Welcome to Day 6 of our Halloween Spooktacular, Please give a warm welcome to Stan Hampton Sr.
We’re in the second decade of the 21st century. How so very far we’ve come in science and technology. We can photograph atoms and molecules, and photograph some of the very early galaxies when the universe was merely hundreds of millions of years old. We can explain much of the universe in cold, scientific terms. But it wasn’t always that way.
There was a time when ghosts, goblins, and trolls prowled the world. No, I’m not referring to the Lord of The Rings. I’m referring to the time before Halloween was named, codified, and placed in an all- purpose index of celebrations.
The timeless festival of Samhain was the forerunner of Halloween. It was at a time when the world was ruled by beliefs handed down from generation to generation. Samhain was the dividing line between the end of summer and the end of the harvest. Days grew shorter and the air colder as winter advanced on ancient lands of dark forests, isolated villages, and isolated homes. Scattered across those lands were the crumbling stone ruins of the Roman Empire, by then the details forgotten of its former glory. Crumbling, overgrown by nature, the ruins were the dark homes of things that prowled unseen except when glimpsed from the corner of the eye, or ventured forth when the sun sank behind forested horizons or nearby mountains.
Twilight marked the time when people retreated to their rude homes and the comfort of their warm, brightly lit fireplaces. Sometimes the door or the window shutters rattled like something was testing the security behind which people retreated. Or maybe it was only the chill, night wind.
Maybe it’s still the night wind that rattles doors and windows; oftentimes Halloween night seems to mark the dividing line between the end of a chilly fall, and the onset of a cold winter. That night the streets are filled with happy children traipsing from home to home with their goodie bags. Little voices shout, “Trick or treat!” at opened doors. They laugh at brightly lit pumpkins, Halloween decorated doors and windows, and even costumed adults doling out handfuls of candy.
But what of later that Halloween night when the streets are deserted, and everyone is safe and sound behind locked doors? What silently lopes, or hops through the darkness? What drifts with the wind? Perhaps it’s something unknown, something horrific. Or perhaps it’s an old friend, a familiar who knows us so well, yet has lurked out of sight our entire lives without us ever knowing it.
“An Appointment in the Village Bazaar.” Danse Macabre: Close Encounters with the Reaper Anthology.
Ed. Nancy Kilpatrick. Edge SF & Fantasy,
Forthcoming October 2012.
Behind them, such a deep contrast to the land before them, the valley they emerged from was a lush garden of green grass, brush, and trees.
“No shit,” Caleb, who usually didn’t swear, gasped as sweat, mingled with the cold thin drizzle that fell from gray clouds, trickled down his face. The platoon spread out and eyed an ancient narrow trail that wound through the trees to a wide, rutted path that led to the village.
As the soldiers slipped through the trees, Caleb thought they resembled unearthly creatures moving through a blighted medieval landscape; each wore a camouflaged Kevlar helmet, Individual Body Armor weighted down with heavy ammunition magazines, first aid kits and combat knives, and grayish- green Army Combat Uniforms with dark elbow and knee pads. Each wore the trademark dark ballistic eyeglasses that hid the eyes and gave the impression of emotionless, less than human faces. They carried M4 Carbines with Close Combat Opticals, M249 Light Machine Guns, and M203s, a 40mm grenade launcher mounted under an M4.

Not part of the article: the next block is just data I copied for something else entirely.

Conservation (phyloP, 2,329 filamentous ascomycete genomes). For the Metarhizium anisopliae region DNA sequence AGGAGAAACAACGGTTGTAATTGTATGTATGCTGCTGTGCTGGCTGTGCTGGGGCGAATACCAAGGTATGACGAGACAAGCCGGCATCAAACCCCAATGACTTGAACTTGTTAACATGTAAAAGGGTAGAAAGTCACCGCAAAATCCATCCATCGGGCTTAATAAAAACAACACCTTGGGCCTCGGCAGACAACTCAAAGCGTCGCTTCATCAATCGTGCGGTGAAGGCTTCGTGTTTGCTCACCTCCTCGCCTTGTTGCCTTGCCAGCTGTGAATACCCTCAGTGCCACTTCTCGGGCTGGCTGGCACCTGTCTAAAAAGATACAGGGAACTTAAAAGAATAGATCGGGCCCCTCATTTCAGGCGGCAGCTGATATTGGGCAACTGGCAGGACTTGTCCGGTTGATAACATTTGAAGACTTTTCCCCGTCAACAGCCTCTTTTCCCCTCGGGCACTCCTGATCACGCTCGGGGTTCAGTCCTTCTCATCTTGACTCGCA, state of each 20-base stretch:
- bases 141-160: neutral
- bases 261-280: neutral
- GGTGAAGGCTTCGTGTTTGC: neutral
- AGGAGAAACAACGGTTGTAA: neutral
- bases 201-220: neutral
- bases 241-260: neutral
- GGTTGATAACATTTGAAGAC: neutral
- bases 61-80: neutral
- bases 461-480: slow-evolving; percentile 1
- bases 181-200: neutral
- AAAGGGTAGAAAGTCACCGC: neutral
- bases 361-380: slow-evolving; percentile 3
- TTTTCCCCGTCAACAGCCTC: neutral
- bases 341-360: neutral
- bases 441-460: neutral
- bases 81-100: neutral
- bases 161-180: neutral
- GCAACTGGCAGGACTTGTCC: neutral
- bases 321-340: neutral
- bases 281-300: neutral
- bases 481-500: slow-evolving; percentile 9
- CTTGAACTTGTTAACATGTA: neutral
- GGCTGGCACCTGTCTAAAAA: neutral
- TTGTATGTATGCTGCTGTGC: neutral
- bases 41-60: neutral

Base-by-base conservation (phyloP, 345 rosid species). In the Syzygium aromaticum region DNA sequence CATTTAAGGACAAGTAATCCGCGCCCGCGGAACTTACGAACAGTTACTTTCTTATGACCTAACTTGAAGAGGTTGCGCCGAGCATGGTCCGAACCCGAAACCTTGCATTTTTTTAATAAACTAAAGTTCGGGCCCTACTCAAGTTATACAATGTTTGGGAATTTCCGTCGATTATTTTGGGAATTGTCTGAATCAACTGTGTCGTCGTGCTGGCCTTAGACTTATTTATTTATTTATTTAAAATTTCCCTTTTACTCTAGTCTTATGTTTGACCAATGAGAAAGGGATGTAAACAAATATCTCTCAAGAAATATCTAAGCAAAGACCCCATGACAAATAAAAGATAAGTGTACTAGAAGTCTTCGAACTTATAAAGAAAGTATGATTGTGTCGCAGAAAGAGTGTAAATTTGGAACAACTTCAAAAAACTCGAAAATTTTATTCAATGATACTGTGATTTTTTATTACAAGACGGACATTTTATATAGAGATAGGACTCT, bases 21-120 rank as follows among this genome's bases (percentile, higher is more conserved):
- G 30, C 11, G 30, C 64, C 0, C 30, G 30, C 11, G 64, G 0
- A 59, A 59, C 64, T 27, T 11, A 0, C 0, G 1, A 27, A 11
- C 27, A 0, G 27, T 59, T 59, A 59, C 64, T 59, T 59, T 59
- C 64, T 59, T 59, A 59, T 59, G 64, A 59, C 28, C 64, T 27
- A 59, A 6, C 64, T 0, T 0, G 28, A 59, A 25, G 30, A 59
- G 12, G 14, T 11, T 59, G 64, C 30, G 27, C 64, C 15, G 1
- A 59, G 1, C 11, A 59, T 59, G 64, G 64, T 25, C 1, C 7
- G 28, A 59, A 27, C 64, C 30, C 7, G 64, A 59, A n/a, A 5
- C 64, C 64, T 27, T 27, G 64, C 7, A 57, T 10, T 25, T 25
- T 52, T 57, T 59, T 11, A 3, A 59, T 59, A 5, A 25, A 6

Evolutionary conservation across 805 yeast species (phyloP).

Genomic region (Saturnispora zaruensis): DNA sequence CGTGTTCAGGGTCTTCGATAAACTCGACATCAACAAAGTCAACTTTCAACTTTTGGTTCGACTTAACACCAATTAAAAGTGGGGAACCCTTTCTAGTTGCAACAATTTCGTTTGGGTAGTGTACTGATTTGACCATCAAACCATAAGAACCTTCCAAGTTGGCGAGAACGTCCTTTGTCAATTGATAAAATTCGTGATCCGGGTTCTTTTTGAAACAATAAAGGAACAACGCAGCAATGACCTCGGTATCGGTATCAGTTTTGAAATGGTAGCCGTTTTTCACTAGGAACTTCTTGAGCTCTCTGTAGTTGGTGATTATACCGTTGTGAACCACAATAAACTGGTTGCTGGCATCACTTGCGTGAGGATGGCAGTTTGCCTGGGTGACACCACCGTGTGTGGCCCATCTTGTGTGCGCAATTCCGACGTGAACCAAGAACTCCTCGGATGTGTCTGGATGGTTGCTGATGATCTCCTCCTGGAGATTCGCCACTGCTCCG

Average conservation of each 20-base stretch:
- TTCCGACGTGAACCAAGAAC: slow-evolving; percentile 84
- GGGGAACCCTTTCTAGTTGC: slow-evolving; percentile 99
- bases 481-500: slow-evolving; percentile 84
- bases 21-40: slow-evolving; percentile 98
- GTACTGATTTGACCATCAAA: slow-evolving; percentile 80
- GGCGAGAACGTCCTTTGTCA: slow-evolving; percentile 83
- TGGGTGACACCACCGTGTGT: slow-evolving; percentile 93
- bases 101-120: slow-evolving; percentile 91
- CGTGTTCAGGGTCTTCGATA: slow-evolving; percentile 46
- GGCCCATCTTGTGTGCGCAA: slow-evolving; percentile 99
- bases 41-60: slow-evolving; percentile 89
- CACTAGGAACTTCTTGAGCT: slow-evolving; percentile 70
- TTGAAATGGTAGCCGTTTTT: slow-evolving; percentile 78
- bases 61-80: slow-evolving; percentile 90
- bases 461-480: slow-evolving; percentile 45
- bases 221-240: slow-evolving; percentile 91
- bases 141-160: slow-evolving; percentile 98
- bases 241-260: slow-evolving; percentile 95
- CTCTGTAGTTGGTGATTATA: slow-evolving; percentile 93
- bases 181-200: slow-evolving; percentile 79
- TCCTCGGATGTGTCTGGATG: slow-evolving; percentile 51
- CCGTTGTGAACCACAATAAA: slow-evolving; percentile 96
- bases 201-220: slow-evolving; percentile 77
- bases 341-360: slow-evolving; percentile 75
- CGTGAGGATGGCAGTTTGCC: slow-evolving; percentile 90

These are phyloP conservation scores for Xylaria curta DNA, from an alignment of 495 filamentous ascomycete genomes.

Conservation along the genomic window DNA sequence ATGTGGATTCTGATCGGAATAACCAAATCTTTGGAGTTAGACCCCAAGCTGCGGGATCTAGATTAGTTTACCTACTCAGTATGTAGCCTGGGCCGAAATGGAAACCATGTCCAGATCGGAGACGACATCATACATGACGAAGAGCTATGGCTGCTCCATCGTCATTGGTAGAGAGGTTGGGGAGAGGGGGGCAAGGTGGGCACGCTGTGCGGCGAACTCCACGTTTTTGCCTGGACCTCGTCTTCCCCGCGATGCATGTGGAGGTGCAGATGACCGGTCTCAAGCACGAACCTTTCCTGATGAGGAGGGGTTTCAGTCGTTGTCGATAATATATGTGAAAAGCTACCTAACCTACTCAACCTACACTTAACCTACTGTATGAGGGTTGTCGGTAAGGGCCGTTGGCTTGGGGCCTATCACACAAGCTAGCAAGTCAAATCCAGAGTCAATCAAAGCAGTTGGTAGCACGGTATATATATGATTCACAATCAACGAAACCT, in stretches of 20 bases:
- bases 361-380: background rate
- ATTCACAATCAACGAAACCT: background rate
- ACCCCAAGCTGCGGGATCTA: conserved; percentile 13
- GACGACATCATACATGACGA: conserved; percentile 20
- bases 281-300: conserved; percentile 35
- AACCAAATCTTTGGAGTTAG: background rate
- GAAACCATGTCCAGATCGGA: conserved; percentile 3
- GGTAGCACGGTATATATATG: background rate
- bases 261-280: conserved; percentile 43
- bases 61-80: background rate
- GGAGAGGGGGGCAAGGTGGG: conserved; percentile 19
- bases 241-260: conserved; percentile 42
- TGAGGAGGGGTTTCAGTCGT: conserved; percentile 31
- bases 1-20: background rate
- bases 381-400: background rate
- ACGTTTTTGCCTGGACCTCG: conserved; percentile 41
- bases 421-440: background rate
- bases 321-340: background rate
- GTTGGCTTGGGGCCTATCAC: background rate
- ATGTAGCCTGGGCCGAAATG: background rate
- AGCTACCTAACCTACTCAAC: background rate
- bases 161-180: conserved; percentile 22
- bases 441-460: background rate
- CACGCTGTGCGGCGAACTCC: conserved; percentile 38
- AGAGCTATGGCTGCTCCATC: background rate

He knew that in their minds, and in reality, they were the meanest SOBs in the valley, or any valley. He felt safe in their presence. It was a much needed feeling after almost being killed by an Improvised Explosive Device three days before.
“Don’t know how much drawing you’ll get done on a shitty day like this,” Chief commented as he ground the cigarette under his boot heel.
“That’s why I brought my Nikon,” Caleb patted a black bag nestled against the side of his IBA and first aid kit. His drawing kit dangled against his right hip, just above his holstered 9mm pistol. “If I have to I’ll take photos, maybe do some color pencil drawings…”
An Appointment in the Village Bazaar
SS Hampton, Sr. is a full-blood Choctaw of the Choctaw Nation of Oklahoma, a divorced grandfather to 13 grandchildren, and a veteran of Operations Noble Eagle (2004-2006) and Iraqi Freedom (2006-2007). He served in the active duty Army (1974-1985), the Army Individual Reserve (1985-1995) (mobilized for the Persian Gulf War), and enlisted in the Army National Guard in October 2004; he was mobilized for active duty for almost three years after his enlistment. He continues to serve in the Guard, where he holds the rank of staff sergeant. He is a published photographer and photojournalist, an aspiring painter, and is studying for a degree in anthropology—hopefully to someday work in underwater archaeology. He has wanted to be a writer since he was 15 years old; his first short story was published in 1992, after which it wasn’t until 2001 that he had another short story published. His writings have appeared as stand-alone stories, and in anthologies from Dark Opus Press, Edge Science Fiction & Fantasy (forthcoming), Melange Books, Musa Publishing, MuseItUp Publishing, Ravenous Romance, and as stand- alone stories in Horror Bound Magazine, Ruthie’s Club, Lucrezia Magazine, The Harrow, and River Walk Journal, among others. As of December 2011, he became the latest homeless Iraq war veteran in Las Vegas, Nevada. Remember to comment to earn more entries in our grand prize giveaways! a Rafflecopter giveaway a Rafflecopter giveaway